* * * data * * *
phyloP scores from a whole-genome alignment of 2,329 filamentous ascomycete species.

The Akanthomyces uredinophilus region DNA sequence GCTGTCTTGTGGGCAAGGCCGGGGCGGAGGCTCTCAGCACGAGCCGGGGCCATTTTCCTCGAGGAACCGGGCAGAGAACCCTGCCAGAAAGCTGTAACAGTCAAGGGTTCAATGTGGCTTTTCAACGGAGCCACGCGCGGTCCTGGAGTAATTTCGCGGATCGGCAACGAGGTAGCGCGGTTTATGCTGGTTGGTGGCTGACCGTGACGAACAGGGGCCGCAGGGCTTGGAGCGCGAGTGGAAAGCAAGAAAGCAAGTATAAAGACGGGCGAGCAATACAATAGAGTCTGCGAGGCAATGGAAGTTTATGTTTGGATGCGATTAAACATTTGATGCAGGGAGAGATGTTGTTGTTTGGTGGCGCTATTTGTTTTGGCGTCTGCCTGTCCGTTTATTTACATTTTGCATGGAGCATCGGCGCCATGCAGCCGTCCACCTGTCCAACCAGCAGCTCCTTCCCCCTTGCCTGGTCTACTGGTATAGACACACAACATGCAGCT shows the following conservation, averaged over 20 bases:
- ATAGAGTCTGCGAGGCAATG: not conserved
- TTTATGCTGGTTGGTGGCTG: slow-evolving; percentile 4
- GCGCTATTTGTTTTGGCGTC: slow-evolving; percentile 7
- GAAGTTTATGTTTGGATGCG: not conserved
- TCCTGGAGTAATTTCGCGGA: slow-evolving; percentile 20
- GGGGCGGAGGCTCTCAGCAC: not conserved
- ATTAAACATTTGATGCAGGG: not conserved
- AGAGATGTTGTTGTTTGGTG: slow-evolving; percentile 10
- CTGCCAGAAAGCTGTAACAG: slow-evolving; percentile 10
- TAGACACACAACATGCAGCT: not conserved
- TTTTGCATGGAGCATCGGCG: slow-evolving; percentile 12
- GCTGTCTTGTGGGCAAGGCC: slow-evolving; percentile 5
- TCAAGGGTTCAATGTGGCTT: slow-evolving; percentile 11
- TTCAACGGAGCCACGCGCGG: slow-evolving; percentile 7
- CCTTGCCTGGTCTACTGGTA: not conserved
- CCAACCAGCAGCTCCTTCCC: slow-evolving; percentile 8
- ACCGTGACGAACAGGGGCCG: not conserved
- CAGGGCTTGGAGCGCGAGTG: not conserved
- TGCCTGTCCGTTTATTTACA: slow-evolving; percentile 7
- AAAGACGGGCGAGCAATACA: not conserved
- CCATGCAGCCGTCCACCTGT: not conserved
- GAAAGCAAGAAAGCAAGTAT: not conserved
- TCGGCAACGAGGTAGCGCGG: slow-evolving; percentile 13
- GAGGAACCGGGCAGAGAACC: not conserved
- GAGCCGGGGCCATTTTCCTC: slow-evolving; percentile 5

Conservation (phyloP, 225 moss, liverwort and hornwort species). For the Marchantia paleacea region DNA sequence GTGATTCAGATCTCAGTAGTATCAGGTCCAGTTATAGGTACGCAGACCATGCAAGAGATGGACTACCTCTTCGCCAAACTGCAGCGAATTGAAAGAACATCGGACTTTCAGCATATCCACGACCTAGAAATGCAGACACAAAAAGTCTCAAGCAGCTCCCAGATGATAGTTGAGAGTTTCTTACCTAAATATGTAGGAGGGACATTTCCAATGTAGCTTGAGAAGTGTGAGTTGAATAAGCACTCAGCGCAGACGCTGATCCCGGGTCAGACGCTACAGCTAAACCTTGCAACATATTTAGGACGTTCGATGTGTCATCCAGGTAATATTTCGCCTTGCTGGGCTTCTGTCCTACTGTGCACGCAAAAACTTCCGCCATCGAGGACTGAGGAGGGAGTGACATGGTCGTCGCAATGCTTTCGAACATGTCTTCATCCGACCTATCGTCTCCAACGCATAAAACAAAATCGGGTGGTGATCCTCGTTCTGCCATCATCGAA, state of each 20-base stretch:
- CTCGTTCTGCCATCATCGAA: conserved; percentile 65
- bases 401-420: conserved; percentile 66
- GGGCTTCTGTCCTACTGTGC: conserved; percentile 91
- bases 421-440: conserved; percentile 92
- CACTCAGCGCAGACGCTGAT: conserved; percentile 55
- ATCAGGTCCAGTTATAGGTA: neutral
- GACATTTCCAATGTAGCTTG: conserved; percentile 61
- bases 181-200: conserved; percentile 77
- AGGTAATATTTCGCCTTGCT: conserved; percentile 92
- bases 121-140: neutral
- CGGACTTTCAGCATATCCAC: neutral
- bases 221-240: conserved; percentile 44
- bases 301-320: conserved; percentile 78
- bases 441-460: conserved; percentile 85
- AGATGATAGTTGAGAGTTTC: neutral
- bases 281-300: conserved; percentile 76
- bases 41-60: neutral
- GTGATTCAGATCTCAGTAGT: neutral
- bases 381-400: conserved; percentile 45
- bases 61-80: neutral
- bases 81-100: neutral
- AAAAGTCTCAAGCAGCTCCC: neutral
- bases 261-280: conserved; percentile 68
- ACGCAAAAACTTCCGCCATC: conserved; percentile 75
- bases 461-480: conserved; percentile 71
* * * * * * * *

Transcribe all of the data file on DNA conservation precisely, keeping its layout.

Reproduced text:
phyloP scores from a whole-genome alignment of 2,329 filamentous ascomycete species.

The Akanthomyces uredinophilus region DNA sequence GCTGTCTTGTGGGCAAGGCCGGGGCGGAGGCTCTCAGCACGAGCCGGGGCCATTTTCCTCGAGGAACCGGGCAGAGAACCCTGCCAGAAAGCTGTAACAGTCAAGGGTTCAATGTGGCTTTTCAACGGAGCCACGCGCGGTCCTGGAGTAATTTCGCGGATCGGCAACGAGGTAGCGCGGTTTATGCTGGTTGGTGGCTGACCGTGACGAACAGGGGCCGCAGGGCTTGGAGCGCGAGTGGAAAGCAAGAAAGCAAGTATAAAGACGGGCGAGCAATACAATAGAGTCTGCGAGGCAATGGAAGTTTATGTTTGGATGCGATTAAACATTTGATGCAGGGAGAGATGTTGTTGTTTGGTGGCGCTATTTGTTTTGGCGTCTGCCTGTCCGTTTATTTACATTTTGCATGGAGCATCGGCGCCATGCAGCCGTCCACCTGTCCAACCAGCAGCTCCTTCCCCCTTGCCTGGTCTACTGGTATAGACACACAACATGCAGCT shows the following conservation, averaged over 20 bases:
- ATAGAGTCTGCGAGGCAATG: not conserved
- TTTATGCTGGTTGGTGGCTG: slow-evolving; percentile 4
- GCGCTATTTGTTTTGGCGTC: slow-evolving; percentile 7
- GAAGTTTATGTTTGGATGCG: not conserved
- TCCTGGAGTAATTTCGCGGA: slow-evolving; percentile 20
- GGGGCGGAGGCTCTCAGCAC: not conserved
- ATTAAACATTTGATGCAGGG: not conserved
- AGAGATGTTGTTGTTTGGTG: slow-evolving; percentile 10
- CTGCCAGAAAGCTGTAACAG: slow-evolving; percentile 10
- TAGACACACAACATGCAGCT: not conserved
- TTTTGCATGGAGCATCGGCG: slow-evolving; percentile 12
- GCTGTCTTGTGGGCAAGGCC: slow-evolving; percentile 5
- TCAAGGGTTCAATGTGGCTT: slow-evolving; percentile 11
- TTCAACGGAGCCACGCGCGG: slow-evolving; percentile 7
- CCTTGCCTGGTCTACTGGTA: not conserved
- CCAACCAGCAGCTCCTTCCC: slow-evolving; percentile 8
- ACCGTGACGAACAGGGGCCG: not conserved
- CAGGGCTTGGAGCGCGAGTG: not conserved
- TGCCTGTCCGTTTATTTACA: slow-evolving; percentile 7
- AAAGACGGGCGAGCAATACA: not conserved
- CCATGCAGCCGTCCACCTGT: not conserved
- GAAAGCAAGAAAGCAAGTAT: not conserved
- TCGGCAACGAGGTAGCGCGG: slow-evolving; percentile 13
- GAGGAACCGGGCAGAGAACC: not conserved
- GAGCCGGGGCCATTTTCCTC: slow-evolving; percentile 5

Conservation (phyloP, 225 moss, liverwort and hornwort species). For the Marchantia paleacea region DNA sequence GTGATTCAGATCTCAGTAGTATCAGGTCCAGTTATAGGTACGCAGACCATGCAAGAGATGGACTACCTCTTCGCCAAACTGCAGCGAATTGAAAGAACATCGGACTTTCAGCATATCCACGACCTAGAAATGCAGACACAAAAAGTCTCAAGCAGCTCCCAGATGATAGTTGAGAGTTTCTTACCTAAATATGTAGGAGGGACATTTCCAATGTAGCTTGAGAAGTGTGAGTTGAATAAGCACTCAGCGCAGACGCTGATCCCGGGTCAGACGCTACAGCTAAACCTTGCAACATATTTAGGACGTTCGATGTGTCATCCAGGTAATATTTCGCCTTGCTGGGCTTCTGTCCTACTGTGCACGCAAAAACTTCCGCCATCGAGGACTGAGGAGGGAGTGACATGGTCGTCGCAATGCTTTCGAACATGTCTTCATCCGACCTATCGTCTCCAACGCATAAAACAAAATCGGGTGGTGATCCTCGTTCTGCCATCATCGAA, state of each 20-base stretch:
- CTCGTTCTGCCATCATCGAA: conserved; percentile 65
- bases 401-420: conserved; percentile 66
- GGGCTTCTGTCCTACTGTGC: conserved; percentile 91
- bases 421-440: conserved; percentile 92
- CACTCAGCGCAGACGCTGAT: conserved; percentile 55
- ATCAGGTCCAGTTATAGGTA: neutral
- GACATTTCCAATGTAGCTTG: conserved; percentile 61
- bases 181-200: conserved; percentile 77
- AGGTAATATTTCGCCTTGCT: conserved; percentile 92
- bases 121-140: neutral
- CGGACTTTCAGCATATCCAC: neutral
- bases 221-240: conserved; percentile 44
- bases 301-320: conserved; percentile 78
- bases 441-460: conserved; percentile 85
- AGATGATAGTTGAGAGTTTC: neutral
- bases 281-300: conserved; percentile 76
- bases 41-60: neutral
- GTGATTCAGATCTCAGTAGT: neutral
- bases 381-400: conserved; percentile 45
- bases 61-80: neutral
- bases 81-100: neutral
- AAAAGTCTCAAGCAGCTCCC: neutral
- bases 261-280: conserved; percentile 68
- ACGCAAAAACTTCCGCCATC: conserved; percentile 75
- bases 461-480: conserved; percentile 71